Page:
Energy use in chemical and petrochemical production

The chemical industry uses energy in two main ways: Fuel and feedstock.

Fuel is obvious. Converting chemical building blocks into useful chemical products takes vast quantities of energy. As high school chemistry students know, most chemicals in the world prefer to stay the way they are. It takes the application of heat or some other catalyst to force them to change.

Decarbonization of the fuel side of chemical production can be achieved through using less energy-intensive processes like advanced reactors, lower-carbon heating processes, and using lower emissions energy sources like hydropower and solar power.

Feedstock are the inputs used to create finished chemical products. Oil, gas, and coal are all precursors to everyday chemicals, as the graph below shows. Because much of the feedstock is incorporated into the final product, the chemical sector is the largest industrial energy consumer, but produces fewer CO2 emissions than iron and steel.

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Source: International Energy Agency

Chemical producers and research institutions are trying to reduce their dependence on GHG-emitting feedstocks through sustainable chemistry. Sustainable chemistry is the design, development, and use of chemicals and materials that:

  • Have lower energy consumption and emissions
  • Are less toxic to humans and the environment
  • Have reduced impact on natural resources
  • Have lower waste and are easier to recycle

Programs like the International Council of Chemical Association’s Responsible Care initiative are also helping the industry get cleaner and cut emissions.

Energy use in food, beverage, and tobacco production

Perhaps no sector is as diverse in terms of inputs, outputs, and processes as food, beverage, and tobacco. But from factory farms the size of a city to your local corner bakery, they all require energy and they all produce GHG emissions.

Energy inputs include the electricity required for packaging, refrigeration or freezing, the fuel for onsite grinding and milling plants, and the heat needed to dry, steam, or bake food.

Because of the vast array of processes and operations sizes, decarbonization can take many forms. The largest source of emissions comes from heating, so a major focus is in finding ways to reduce carbon intensity in that process. Companies are looking at innovating in areas like:

  • Steam generation and water heating technologies
  • Waste heat recovery and reuse
  • Electrification of heating (including induction, resistance, and infrared)
  • Waste-to-energy systems
  • Electrofuels and ammonia
  • Integration of captured carbon into dry ice, cooling, and refrigeration

Interested in learning about one great way to make food and beverage manufacturing more efficient? Check out our insight on Manufacturing Operations Management Software for Food & Beverage. As Harvard Business Review recently noted, digital transformation is key to achieving sustainability goals in F&B.

Energy use in buildings

Energy use in buildings is responsible for 17.5% of all GHG emissions. Buildings need to be constructed, heated, cooled, and lit, and all of those processes use energy.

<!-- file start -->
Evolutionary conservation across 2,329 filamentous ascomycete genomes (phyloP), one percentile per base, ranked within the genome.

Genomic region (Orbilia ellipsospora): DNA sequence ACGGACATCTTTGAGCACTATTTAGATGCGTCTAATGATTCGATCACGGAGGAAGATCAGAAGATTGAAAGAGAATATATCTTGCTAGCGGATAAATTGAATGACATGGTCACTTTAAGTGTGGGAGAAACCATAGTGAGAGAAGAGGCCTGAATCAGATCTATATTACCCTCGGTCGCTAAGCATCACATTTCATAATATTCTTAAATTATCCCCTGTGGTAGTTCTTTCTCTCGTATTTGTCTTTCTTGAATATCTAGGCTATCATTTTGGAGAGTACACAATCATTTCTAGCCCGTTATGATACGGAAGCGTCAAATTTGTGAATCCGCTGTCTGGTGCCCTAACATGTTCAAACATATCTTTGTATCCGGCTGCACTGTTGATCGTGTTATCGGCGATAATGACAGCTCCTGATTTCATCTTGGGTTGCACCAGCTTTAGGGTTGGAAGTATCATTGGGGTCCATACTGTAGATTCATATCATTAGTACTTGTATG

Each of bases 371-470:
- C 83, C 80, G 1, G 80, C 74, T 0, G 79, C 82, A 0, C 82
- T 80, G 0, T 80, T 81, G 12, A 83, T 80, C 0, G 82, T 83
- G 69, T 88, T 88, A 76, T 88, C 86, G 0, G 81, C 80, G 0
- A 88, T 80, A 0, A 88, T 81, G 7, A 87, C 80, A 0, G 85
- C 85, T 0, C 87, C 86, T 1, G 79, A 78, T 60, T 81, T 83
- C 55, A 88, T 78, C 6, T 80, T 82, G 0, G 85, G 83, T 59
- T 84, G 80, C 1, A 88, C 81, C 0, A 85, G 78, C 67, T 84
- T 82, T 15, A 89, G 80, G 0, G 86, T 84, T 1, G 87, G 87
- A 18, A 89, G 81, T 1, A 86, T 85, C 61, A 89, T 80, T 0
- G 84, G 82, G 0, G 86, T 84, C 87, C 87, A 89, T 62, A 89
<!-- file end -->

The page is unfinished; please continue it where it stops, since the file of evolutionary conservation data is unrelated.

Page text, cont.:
This challenge becomes more acute by the day. Global floor area keeps increasing, and rapid growth in living standards in developing countries means more air conditioners, heaters, and other appliances. Homes, HVAC systems, and appliances last for years. That means decisions made today will have a powerful impact on future emissions.

Governments around the world are implementing minimum performance standards and broader and more stringent energy codes. More efficient and renewable building technologies are being developed like residential heat pumps, integrated solar energy systems, and advanced air conditioning technology.  But more will be required to bring the industry in line with net zero goals.

You can see which buildings in most countries are sustainable for yourself by looking for a LEED plaque. LEED (Leadership in Energy and Environmental Design) is the most widely used green building rating system in the world. Buildings that achieve LEED status have environmental, social, and governmental goals baked into their design and construction.

Energy use in transport

Transportation is a major component of world GHG emissions. And most of those emissions come from oil. Gasoline, jet fuel, and petroleum distillates account for almost 90% of the transportation energy in the United States, with similar statistics abroad.

  • Gasoline is used in cars, motorcycles, light trucks, boats, and some types of aircraft.
  • Distillate fuels are used by trucks, buses, trains, boats, and ships.
  • Jet fuel is used by jet airplanes and helicopters.
  • Biofuels are added to gasoline and diesel fuel.
  • Natural gas is used in cars (usually in large government or private fleets), buses, trucks, and ships, as well as in the compressors that move natural gas through pipelines.
  • Propane is used in fleet vehicles
  • Electricity is used in EV vehicles and public mass transit systems


Source: U.S. Department of Energy

Stanford University has identified six key opportunities for decarbonizing and improving transportation:

  • Design for less transportation with walkable and bikeable cities, remote learning and work, domestication and near-shoring of supply, and reduced consumption.